It amazes me how different the forests are but how much alike they are as well.
    My area is a mix hard and soft wood more hard than soft in my area. I've been working on my land little by little and in time it will come around. The dumbhead that owned it before me high-grade logged it and what a shame but I knew that when I bought the land so now I have a challange.
    I've been cutting out the trash trees now I'm done with cutting till the fall pretty much. What do you think is the best route for me to go ?
    Gordon


  8. #38

    Join Date
    Apr 2000
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    Ontario
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    Ford 1710: Loader, Hoe, Snowblower, Box scrapper & 3ph Forks

    Default Re: Choker Chain

    In this area, a wide variety of trees grow. Eventually, the bush becomes mixed or pure conifer stands. Our bush is fairly young and has quite a bit of poplar, birch and alder. We're just going to let it develop as it will.

    The thing to think about when taking out trees like poplar and alder is that affects the amount of sun light on the ground. Some conifer saplings are very shade tolerant and some aren't. Taking out, or leaving, the primary growth trees affects the type conifer stands you eventually get. I like white pine myself, and if I was working our bush, I'd want to do things that favour white pines. I probably could get a stand of maple here, but that would take a lot work.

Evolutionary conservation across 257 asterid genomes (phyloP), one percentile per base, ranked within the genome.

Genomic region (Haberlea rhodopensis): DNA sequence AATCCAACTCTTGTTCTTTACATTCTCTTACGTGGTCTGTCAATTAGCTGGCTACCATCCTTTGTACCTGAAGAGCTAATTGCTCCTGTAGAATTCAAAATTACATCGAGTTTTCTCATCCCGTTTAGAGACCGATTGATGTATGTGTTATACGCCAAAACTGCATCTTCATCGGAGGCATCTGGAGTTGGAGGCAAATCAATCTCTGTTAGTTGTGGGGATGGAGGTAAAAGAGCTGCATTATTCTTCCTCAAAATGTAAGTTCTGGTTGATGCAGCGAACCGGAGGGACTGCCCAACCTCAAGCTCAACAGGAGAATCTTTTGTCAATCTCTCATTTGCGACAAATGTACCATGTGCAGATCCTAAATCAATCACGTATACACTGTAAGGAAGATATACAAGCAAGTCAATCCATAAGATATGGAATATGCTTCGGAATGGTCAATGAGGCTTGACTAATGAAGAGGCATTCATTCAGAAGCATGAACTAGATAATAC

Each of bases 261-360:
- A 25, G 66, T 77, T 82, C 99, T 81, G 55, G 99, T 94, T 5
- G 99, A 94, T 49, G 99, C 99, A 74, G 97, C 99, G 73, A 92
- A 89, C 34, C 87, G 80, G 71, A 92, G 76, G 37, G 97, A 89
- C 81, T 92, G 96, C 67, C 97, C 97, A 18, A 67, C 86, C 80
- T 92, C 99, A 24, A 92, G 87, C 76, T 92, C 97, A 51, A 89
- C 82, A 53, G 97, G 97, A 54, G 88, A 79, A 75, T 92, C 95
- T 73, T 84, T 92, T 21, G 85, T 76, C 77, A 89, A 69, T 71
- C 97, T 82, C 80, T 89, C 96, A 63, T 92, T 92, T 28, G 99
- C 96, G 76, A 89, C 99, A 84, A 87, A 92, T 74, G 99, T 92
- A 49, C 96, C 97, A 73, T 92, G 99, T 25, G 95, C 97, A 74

However, just leaving the bush as it is promotes a wide variety of growth, which attracts a wide variety of wild life. Having the wildlife around is a plus for us, even if the young bush is real difficult to walk through.

    We also figured out that we don't want to live in the woods. It's dark, closed and buggy. Our camp is on the corner of an old hay field--mostly meadow with bush on one side. The meadow is well on its way of becoming a conifer stand. Lots of 1" - 5" trees, mostly spruce. We probably have to take out the conifers soon if we want to keep the meadow. That's probably all we'll do to work the land except to till a garden plot.

    Guess our route is not to work the land much. That route won't put hours on the tractor, but that's OK. If I start suffering from tractor withdrawal, the neighbours probably have plenty for me to do.

    Our bush probably was clear-cut at one time. The recent selective cuts I've seen around here are real messy. A lot of the bush is knocked down to get to the few marked trees. Bush just ends up on the ground as dead wood. Bush with a lot of dead wood on the ground isn't great. I'd probably be tempted to take out a lot of the knocked down bush if I'd had a recent selective cut lot. Wait too long, and you can't get to it easily. There are places I imagine are selective cuts from 20 or so years ago. You can't get through them at all from the dead wood still on the ground.



  9. #39
    Platinum Member
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    Edgewood, New Mexico
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    JD4100

    Default Re: Choker Chain

    Gordon, Sounds like you have done quite a bit of work on your land. One thing that really surprises you with forestry is that you can really begin to see changes in forest structure and development in a few short years (even though at the time you start, you think that results will take forever). Gordon, it would be pretty unprofessional of me to give you advice on managing your woodlot, without knowing your management objectives, forest type, site productity, and current condition. But, the best thing you can do is to give the local office of your State Forestry Dept. a call. They have staff extension foresters whose job is to assist private landowners, mostly for free (I did this job in my state for 9 years). They are very helpful and can really steer you in the right direction. They do not have regulatory authority over landowners (except to enforce gross violations of state forest practice laws), they mostly just offer assistance. Good Luck. Jim